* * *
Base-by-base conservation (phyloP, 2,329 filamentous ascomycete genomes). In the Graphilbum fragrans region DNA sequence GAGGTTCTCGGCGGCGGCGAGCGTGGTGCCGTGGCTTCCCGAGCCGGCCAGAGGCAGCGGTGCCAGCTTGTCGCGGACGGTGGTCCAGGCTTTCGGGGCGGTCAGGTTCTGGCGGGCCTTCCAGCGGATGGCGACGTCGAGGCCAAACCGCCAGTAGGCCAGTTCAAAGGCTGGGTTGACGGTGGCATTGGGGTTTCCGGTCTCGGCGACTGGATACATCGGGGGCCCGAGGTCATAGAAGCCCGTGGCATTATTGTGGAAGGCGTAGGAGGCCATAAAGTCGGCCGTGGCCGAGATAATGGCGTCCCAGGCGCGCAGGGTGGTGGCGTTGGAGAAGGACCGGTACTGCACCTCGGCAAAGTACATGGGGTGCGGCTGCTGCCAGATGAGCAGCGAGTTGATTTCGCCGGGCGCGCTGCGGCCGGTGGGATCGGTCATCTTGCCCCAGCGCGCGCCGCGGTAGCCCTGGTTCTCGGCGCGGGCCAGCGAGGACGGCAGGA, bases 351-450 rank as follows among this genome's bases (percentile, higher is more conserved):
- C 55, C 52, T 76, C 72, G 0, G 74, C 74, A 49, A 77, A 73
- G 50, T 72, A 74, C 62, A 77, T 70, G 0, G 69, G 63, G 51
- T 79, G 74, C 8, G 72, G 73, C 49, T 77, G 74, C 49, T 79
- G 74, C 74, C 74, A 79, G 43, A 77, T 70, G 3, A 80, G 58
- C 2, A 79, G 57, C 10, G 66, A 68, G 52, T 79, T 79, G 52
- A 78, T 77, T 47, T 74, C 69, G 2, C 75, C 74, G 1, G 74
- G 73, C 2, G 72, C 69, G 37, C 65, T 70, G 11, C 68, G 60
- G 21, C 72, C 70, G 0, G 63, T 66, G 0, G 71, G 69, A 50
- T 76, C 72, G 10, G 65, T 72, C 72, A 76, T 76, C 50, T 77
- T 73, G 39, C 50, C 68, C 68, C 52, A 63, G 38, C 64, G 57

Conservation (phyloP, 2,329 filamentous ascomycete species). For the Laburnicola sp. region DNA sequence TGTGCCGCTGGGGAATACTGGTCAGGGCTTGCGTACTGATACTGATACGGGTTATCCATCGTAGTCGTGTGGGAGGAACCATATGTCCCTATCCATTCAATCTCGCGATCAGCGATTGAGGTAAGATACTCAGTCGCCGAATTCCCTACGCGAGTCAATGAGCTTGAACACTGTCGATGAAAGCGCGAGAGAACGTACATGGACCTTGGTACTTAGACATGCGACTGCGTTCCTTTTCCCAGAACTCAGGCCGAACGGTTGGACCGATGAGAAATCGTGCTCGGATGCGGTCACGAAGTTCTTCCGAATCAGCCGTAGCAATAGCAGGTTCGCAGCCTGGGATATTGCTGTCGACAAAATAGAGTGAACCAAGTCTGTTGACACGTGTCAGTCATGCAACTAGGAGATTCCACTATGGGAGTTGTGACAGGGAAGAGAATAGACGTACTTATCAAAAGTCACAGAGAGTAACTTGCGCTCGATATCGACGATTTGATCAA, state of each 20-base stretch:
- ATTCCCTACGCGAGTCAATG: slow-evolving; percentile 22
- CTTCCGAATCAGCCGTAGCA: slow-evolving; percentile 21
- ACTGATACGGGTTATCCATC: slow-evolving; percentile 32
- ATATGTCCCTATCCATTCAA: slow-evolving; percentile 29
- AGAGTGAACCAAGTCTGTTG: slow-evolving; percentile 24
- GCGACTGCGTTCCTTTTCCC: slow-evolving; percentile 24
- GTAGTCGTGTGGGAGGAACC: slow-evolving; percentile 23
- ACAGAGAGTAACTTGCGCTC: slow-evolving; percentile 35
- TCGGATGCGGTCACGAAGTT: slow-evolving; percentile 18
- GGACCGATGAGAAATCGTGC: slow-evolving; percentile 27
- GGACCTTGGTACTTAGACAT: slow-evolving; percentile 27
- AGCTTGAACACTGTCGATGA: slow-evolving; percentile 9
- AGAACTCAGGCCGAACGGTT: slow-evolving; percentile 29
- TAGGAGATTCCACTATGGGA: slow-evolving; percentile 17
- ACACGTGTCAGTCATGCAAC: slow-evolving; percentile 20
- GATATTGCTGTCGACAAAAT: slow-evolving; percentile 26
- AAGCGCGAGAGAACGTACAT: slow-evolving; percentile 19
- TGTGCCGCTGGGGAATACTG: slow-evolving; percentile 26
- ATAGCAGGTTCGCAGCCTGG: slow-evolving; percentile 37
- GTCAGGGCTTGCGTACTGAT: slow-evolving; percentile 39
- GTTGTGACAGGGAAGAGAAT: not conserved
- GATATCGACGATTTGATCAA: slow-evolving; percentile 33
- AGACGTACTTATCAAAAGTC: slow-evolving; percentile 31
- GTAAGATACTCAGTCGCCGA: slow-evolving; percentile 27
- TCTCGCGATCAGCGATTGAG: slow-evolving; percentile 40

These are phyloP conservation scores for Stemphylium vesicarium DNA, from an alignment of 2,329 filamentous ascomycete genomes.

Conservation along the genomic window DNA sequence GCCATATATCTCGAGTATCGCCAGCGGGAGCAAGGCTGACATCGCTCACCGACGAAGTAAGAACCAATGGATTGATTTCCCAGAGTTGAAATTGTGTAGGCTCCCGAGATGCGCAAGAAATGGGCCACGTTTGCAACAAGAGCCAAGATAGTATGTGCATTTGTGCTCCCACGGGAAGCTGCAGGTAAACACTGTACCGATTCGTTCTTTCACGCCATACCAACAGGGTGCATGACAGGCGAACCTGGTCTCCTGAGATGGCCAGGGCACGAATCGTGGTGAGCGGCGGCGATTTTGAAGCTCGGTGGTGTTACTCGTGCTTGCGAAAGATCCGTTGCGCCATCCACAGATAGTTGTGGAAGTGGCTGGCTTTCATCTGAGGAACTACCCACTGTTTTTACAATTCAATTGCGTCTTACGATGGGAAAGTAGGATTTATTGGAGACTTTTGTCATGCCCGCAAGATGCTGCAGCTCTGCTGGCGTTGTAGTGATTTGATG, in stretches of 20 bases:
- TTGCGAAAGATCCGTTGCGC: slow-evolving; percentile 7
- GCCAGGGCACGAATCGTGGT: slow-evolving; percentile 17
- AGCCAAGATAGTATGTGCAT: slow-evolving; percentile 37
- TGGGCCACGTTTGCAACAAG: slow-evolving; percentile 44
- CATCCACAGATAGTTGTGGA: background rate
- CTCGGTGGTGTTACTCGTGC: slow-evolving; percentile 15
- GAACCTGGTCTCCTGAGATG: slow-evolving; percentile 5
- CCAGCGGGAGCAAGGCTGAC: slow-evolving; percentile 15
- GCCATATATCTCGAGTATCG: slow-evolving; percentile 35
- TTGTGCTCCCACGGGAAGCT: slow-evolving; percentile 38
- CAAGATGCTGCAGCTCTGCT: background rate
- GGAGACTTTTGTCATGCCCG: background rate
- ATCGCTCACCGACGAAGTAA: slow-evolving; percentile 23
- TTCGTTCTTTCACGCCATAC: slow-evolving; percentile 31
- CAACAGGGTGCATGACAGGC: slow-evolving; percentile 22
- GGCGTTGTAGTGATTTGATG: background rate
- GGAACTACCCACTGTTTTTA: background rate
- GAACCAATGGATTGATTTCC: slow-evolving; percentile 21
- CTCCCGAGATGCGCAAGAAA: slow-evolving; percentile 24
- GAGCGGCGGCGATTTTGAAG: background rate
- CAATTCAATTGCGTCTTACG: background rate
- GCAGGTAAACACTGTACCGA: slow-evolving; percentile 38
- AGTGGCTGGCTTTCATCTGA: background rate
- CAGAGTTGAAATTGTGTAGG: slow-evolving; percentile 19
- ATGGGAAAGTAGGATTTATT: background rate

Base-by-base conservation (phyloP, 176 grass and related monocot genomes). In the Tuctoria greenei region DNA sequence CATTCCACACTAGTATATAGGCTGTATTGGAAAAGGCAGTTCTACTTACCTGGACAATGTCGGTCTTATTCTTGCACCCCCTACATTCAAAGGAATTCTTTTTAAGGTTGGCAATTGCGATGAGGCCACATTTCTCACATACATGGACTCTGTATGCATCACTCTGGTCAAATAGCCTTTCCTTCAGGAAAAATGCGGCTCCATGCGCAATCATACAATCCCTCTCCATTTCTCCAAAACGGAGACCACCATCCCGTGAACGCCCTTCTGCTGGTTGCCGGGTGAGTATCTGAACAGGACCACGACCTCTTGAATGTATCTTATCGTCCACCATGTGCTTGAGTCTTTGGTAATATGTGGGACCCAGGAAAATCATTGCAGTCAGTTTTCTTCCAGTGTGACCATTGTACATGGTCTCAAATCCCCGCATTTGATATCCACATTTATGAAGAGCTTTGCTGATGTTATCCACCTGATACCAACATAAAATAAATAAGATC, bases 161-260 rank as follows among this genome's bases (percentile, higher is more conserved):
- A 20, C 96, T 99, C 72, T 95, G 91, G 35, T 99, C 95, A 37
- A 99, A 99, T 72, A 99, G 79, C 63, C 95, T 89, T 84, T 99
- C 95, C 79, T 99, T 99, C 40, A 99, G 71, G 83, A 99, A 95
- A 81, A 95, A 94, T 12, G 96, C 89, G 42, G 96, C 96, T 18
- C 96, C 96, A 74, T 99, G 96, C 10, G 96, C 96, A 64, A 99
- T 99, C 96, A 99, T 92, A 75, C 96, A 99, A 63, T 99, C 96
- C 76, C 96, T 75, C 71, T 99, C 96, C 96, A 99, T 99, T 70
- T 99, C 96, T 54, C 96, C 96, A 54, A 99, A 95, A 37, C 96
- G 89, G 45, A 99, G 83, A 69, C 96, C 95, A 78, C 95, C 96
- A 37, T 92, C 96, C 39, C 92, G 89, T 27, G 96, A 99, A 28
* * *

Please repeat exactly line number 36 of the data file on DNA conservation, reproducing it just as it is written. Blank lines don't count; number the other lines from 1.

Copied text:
- GTAAGATACTCAGTCGCCGA: slow-evolving; percentile 27